Saturday, 27 April 2013

Lamb Shank Tagine

Knowing I was going to have a weekend pretty much left to my own devices recently, and remembering that there was a solitary lamb shank lurking in the fridge I decided to put it to good use with a nice slow and long-cooked tagine for one. 

I think I’ve mentioned in another post that I’m not a massive fan of fruit in savory dishes but this is an example of there nearly always being at least one exception to the rule. I never used to like prunes but have become a fan of their treacly, rich stickiness in the last couple of years and here they almost melt into the sauce adding to the unctousness left by cooking the lamb for a long while on the bone.

A nice treat for a chilly night alone (are we soon to see the last of them?)  in front of the telly after a luxurious soak in the bath. Feel free of course to double up the quantities for two. If you must.

A couple of things to note here regarding the ingredients photo: the chilli doesn’t feature as I only decided to add it as I was cooking (I frequently decide to add a little chilli warmth at the last minute) and the coriander is missing as I was yet to pop to the shops to get it.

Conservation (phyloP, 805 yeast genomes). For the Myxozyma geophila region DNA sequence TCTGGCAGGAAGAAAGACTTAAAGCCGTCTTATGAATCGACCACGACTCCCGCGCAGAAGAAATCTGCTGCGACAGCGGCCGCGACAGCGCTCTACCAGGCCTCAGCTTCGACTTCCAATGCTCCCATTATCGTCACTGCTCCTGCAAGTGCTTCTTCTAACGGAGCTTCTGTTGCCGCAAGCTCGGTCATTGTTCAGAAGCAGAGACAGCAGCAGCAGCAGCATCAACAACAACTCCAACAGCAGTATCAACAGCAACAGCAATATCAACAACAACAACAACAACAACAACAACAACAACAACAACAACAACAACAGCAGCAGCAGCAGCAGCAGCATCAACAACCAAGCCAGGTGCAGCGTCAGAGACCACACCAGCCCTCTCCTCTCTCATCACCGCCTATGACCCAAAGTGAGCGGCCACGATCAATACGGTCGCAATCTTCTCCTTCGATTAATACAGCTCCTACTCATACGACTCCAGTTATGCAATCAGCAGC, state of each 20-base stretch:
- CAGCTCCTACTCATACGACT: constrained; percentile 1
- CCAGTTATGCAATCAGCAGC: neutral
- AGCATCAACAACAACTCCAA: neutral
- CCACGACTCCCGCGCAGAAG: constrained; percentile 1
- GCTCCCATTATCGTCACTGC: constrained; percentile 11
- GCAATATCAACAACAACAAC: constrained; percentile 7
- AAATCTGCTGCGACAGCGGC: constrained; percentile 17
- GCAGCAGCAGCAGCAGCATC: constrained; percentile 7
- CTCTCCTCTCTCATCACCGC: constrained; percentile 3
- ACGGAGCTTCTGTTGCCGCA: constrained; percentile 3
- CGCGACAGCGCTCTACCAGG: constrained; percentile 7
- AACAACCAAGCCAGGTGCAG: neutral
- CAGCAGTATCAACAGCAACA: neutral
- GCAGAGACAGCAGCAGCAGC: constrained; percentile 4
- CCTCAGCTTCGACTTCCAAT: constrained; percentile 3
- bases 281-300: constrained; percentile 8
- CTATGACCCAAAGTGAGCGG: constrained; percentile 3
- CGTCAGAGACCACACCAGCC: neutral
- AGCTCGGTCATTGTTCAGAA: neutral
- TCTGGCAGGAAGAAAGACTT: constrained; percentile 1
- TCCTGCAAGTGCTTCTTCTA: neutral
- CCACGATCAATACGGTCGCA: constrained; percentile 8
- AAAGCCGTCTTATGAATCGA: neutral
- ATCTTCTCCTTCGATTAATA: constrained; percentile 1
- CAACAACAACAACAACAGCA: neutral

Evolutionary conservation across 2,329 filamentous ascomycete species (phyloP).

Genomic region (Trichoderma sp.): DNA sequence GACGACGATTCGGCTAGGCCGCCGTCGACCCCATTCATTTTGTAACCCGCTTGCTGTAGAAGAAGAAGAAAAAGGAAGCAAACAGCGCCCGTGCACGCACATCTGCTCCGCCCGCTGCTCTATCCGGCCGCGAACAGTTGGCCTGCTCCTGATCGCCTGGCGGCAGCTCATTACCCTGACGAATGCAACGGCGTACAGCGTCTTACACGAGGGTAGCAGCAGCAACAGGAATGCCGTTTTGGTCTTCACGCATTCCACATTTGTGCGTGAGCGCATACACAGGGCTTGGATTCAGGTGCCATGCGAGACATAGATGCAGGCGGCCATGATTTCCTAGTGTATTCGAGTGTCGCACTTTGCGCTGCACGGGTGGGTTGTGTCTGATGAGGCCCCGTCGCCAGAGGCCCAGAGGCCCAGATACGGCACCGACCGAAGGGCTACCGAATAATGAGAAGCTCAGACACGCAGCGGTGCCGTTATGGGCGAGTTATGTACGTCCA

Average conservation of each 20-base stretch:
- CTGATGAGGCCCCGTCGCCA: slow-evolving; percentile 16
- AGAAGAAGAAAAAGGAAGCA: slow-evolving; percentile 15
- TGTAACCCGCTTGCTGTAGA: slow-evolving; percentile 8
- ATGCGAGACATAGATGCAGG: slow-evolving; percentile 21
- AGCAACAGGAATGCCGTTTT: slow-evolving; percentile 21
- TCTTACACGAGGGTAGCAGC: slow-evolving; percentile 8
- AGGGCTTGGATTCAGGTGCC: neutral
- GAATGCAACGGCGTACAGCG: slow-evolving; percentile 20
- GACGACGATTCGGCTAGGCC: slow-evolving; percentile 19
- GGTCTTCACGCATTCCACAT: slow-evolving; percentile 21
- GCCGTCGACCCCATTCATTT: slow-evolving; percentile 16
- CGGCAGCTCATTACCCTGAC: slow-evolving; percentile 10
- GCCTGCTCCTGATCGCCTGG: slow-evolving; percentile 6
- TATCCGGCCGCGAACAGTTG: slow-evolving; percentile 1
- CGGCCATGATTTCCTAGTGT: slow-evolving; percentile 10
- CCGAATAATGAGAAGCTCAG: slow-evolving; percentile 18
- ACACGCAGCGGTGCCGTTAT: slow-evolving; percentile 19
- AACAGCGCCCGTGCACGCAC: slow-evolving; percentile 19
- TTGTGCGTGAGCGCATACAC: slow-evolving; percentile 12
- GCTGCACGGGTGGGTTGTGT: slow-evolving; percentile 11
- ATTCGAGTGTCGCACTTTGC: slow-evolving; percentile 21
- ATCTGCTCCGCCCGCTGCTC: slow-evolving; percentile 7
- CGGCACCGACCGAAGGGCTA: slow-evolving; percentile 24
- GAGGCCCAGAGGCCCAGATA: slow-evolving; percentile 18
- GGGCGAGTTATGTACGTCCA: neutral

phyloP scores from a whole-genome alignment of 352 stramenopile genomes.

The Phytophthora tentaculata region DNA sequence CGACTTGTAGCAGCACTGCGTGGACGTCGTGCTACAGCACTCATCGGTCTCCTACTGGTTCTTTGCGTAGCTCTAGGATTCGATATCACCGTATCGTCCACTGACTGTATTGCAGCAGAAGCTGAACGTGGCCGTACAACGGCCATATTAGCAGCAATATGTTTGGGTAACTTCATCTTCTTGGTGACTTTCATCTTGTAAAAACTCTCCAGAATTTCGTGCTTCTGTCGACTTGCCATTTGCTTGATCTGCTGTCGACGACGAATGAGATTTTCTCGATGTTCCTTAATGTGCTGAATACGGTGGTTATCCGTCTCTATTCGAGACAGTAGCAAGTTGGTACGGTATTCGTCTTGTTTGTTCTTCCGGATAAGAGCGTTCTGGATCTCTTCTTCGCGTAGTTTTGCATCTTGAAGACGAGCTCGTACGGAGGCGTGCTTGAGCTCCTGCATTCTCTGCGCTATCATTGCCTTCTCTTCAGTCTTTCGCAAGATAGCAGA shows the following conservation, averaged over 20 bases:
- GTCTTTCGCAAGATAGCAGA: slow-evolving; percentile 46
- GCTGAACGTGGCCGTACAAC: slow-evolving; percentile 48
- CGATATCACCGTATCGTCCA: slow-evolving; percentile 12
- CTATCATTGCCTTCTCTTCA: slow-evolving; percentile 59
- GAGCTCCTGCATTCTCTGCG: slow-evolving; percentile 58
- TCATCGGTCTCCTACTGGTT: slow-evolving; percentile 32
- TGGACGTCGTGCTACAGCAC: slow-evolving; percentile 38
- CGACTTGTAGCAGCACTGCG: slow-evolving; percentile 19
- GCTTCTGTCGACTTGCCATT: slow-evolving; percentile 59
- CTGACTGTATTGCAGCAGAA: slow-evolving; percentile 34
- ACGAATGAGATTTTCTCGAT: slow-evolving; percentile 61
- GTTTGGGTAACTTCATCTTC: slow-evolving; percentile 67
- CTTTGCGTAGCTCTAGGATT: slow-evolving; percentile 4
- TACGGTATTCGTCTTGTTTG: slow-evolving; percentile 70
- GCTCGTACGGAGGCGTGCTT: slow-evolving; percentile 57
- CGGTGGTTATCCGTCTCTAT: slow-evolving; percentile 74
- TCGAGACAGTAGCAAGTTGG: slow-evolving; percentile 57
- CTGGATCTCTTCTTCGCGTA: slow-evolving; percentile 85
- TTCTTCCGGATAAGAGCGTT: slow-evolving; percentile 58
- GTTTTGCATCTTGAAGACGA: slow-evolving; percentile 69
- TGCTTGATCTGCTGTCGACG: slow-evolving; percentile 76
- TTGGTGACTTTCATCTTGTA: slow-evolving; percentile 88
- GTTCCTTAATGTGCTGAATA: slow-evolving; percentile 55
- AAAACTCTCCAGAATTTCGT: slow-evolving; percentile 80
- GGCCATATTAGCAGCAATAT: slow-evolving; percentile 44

Lamb Shank Tagine
serves 1

1 ½ tsp olive oil
1 lamb shank 
1 tbsp blanched almonds (about 10)
1 small onion, finely chopped
½ medium heat red chilli, finely chopped
1 small pinch saffron threads
⅓ tsp ginger powder
¼ tsp ground coriander
1 tsp ras el hanout
¼ tsp turmeric
250ml hot water
½ cinnamon stick
1 tsp rose harissa
1 small carrot, cut into rough 2in batons
6-8 ready to eat prunes, roughly chopped
small pinch freshly ground nutmeg
small handful coriander, finely chopped
1 tsp honey
5g butter, melted
sea salt & freshly ground black pepper

Preheat the oven to 160C.

In a large heavy bottom casserole, heat the olive oil, and add the lamb shank, turning frequently until golden brown all over (or as much as you can, it’s obviously quite an awkward shape). Set aside.

Add the blanched almonds to the casserole and sauté till golden. Turn the heat down low and add the onion. Season with salt & pepper and cook for at least 10 minutes until softened, but not coloured. Add the chopped chilli and cook for a couple minutes more.

Add the lamb back to the pot and add the turmeric, saffron threads, ground coriander, ground ginger and ras el hanout tossing the shank around to coat.

Add the hot water, harissa and cinnamon stick and bring to a boil.

Cover and then pop in the oven and let cook for about 2 hours or until the meat is starting to get really tender.